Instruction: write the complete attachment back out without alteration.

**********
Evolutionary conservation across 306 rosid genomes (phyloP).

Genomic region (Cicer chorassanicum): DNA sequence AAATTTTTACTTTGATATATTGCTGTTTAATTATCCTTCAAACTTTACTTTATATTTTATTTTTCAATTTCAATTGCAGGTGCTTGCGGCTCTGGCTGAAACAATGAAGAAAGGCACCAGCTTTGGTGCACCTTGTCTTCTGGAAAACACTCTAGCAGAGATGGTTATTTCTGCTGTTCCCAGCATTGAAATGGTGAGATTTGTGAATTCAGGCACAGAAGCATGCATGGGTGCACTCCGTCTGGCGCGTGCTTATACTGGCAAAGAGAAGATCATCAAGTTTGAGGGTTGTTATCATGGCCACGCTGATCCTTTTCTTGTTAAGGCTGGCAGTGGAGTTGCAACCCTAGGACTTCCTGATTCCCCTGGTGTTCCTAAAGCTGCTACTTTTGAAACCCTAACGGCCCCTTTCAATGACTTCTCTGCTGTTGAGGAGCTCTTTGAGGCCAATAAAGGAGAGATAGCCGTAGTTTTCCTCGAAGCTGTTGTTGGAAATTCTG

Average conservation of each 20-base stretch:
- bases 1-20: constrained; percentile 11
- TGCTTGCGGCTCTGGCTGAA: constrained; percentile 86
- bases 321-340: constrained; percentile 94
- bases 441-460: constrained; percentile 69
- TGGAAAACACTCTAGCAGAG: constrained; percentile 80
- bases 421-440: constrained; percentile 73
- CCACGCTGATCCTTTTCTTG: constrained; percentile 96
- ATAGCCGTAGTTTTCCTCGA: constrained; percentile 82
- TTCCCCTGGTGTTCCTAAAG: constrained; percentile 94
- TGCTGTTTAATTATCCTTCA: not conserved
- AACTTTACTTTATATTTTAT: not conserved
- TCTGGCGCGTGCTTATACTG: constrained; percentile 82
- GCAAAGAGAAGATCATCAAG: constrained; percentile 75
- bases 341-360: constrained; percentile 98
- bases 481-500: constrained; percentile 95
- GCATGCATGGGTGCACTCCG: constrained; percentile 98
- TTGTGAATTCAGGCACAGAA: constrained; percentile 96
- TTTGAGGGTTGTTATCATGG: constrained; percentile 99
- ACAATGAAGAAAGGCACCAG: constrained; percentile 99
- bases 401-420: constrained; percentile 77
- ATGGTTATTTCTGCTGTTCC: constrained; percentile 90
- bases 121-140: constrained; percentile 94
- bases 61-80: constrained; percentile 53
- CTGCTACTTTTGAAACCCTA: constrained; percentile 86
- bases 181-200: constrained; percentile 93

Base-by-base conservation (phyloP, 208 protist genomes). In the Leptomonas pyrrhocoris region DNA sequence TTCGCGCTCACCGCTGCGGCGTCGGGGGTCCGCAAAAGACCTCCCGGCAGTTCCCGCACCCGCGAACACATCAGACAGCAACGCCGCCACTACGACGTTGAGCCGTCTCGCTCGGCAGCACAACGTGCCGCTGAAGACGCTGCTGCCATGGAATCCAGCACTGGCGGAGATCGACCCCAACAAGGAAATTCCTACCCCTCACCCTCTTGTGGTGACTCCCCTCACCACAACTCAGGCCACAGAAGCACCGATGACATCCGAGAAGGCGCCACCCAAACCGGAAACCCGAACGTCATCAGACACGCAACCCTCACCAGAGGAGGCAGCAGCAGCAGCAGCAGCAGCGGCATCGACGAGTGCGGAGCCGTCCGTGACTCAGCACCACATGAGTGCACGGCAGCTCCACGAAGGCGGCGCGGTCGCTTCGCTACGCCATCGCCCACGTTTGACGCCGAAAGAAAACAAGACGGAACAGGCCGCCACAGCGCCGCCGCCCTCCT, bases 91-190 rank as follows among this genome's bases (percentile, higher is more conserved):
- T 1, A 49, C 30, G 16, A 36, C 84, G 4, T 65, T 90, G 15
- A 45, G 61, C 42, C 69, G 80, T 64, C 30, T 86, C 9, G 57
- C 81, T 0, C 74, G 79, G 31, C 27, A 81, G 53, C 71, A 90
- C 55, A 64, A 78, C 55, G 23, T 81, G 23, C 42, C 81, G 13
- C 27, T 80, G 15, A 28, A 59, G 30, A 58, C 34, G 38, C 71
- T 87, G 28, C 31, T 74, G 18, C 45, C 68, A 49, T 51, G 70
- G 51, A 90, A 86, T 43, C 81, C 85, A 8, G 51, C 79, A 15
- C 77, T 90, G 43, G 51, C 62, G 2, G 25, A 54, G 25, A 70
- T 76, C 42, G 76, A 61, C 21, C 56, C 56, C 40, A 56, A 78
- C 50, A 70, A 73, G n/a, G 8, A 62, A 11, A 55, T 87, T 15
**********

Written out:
Evolutionary conservation across 306 rosid genomes (phyloP).

Genomic region (Cicer chorassanicum): DNA sequence AAATTTTTACTTTGATATATTGCTGTTTAATTATCCTTCAAACTTTACTTTATATTTTATTTTTCAATTTCAATTGCAGGTGCTTGCGGCTCTGGCTGAAACAATGAAGAAAGGCACCAGCTTTGGTGCACCTTGTCTTCTGGAAAACACTCTAGCAGAGATGGTTATTTCTGCTGTTCCCAGCATTGAAATGGTGAGATTTGTGAATTCAGGCACAGAAGCATGCATGGGTGCACTCCGTCTGGCGCGTGCTTATACTGGCAAAGAGAAGATCATCAAGTTTGAGGGTTGTTATCATGGCCACGCTGATCCTTTTCTTGTTAAGGCTGGCAGTGGAGTTGCAACCCTAGGACTTCCTGATTCCCCTGGTGTTCCTAAAGCTGCTACTTTTGAAACCCTAACGGCCCCTTTCAATGACTTCTCTGCTGTTGAGGAGCTCTTTGAGGCCAATAAAGGAGAGATAGCCGTAGTTTTCCTCGAAGCTGTTGTTGGAAATTCTG

Average conservation of each 20-base stretch:
- bases 1-20: constrained; percentile 11
- TGCTTGCGGCTCTGGCTGAA: constrained; percentile 86
- bases 321-340: constrained; percentile 94
- bases 441-460: constrained; percentile 69
- TGGAAAACACTCTAGCAGAG: constrained; percentile 80
- bases 421-440: constrained; percentile 73
- CCACGCTGATCCTTTTCTTG: constrained; percentile 96
- ATAGCCGTAGTTTTCCTCGA: constrained; percentile 82
- TTCCCCTGGTGTTCCTAAAG: constrained; percentile 94
- TGCTGTTTAATTATCCTTCA: not conserved
- AACTTTACTTTATATTTTAT: not conserved
- TCTGGCGCGTGCTTATACTG: constrained; percentile 82
- GCAAAGAGAAGATCATCAAG: constrained; percentile 75
- bases 341-360: constrained; percentile 98
- bases 481-500: constrained; percentile 95
- GCATGCATGGGTGCACTCCG: constrained; percentile 98
- TTGTGAATTCAGGCACAGAA: constrained; percentile 96
- TTTGAGGGTTGTTATCATGG: constrained; percentile 99
- ACAATGAAGAAAGGCACCAG: constrained; percentile 99
- bases 401-420: constrained; percentile 77
- ATGGTTATTTCTGCTGTTCC: constrained; percentile 90
- bases 121-140: constrained; percentile 94
- bases 61-80: constrained; percentile 53
- CTGCTACTTTTGAAACCCTA: constrained; percentile 86
- bases 181-200: constrained; percentile 93

Base-by-base conservation (phyloP, 208 protist genomes). In the Leptomonas pyrrhocoris region DNA sequence TTCGCGCTCACCGCTGCGGCGTCGGGGGTCCGCAAAAGACCTCCCGGCAGTTCCCGCACCCGCGAACACATCAGACAGCAACGCCGCCACTACGACGTTGAGCCGTCTCGCTCGGCAGCACAACGTGCCGCTGAAGACGCTGCTGCCATGGAATCCAGCACTGGCGGAGATCGACCCCAACAAGGAAATTCCTACCCCTCACCCTCTTGTGGTGACTCCCCTCACCACAACTCAGGCCACAGAAGCACCGATGACATCCGAGAAGGCGCCACCCAAACCGGAAACCCGAACGTCATCAGACACGCAACCCTCACCAGAGGAGGCAGCAGCAGCAGCAGCAGCAGCGGCATCGACGAGTGCGGAGCCGTCCGTGACTCAGCACCACATGAGTGCACGGCAGCTCCACGAAGGCGGCGCGGTCGCTTCGCTACGCCATCGCCCACGTTTGACGCCGAAAGAAAACAAGACGGAACAGGCCGCCACAGCGCCGCCGCCCTCCT, bases 91-190 rank as follows among this genome's bases (percentile, higher is more conserved):
- T 1, A 49, C 30, G 16, A 36, C 84, G 4, T 65, T 90, G 15
- A 45, G 61, C 42, C 69, G 80, T 64, C 30, T 86, C 9, G 57
- C 81, T 0, C 74, G 79, G 31, C 27, A 81, G 53, C 71, A 90
- C 55, A 64, A 78, C 55, G 23, T 81, G 23, C 42, C 81, G 13
- C 27, T 80, G 15, A 28, A 59, G 30, A 58, C 34, G 38, C 71
- T 87, G 28, C 31, T 74, G 18, C 45, C 68, A 49, T 51, G 70
- G 51, A 90, A 86, T 43, C 81, C 85, A 8, G 51, C 79, A 15
- C 77, T 90, G 43, G 51, C 62, G 2, G 25, A 54, G 25, A 70
- T 76, C 42, G 76, A 61, C 21, C 56, C 56, C 40, A 56, A 78
- C 50, A 70, A 73, G n/a, G 8, A 62, A 11, A 55, T 87, T 15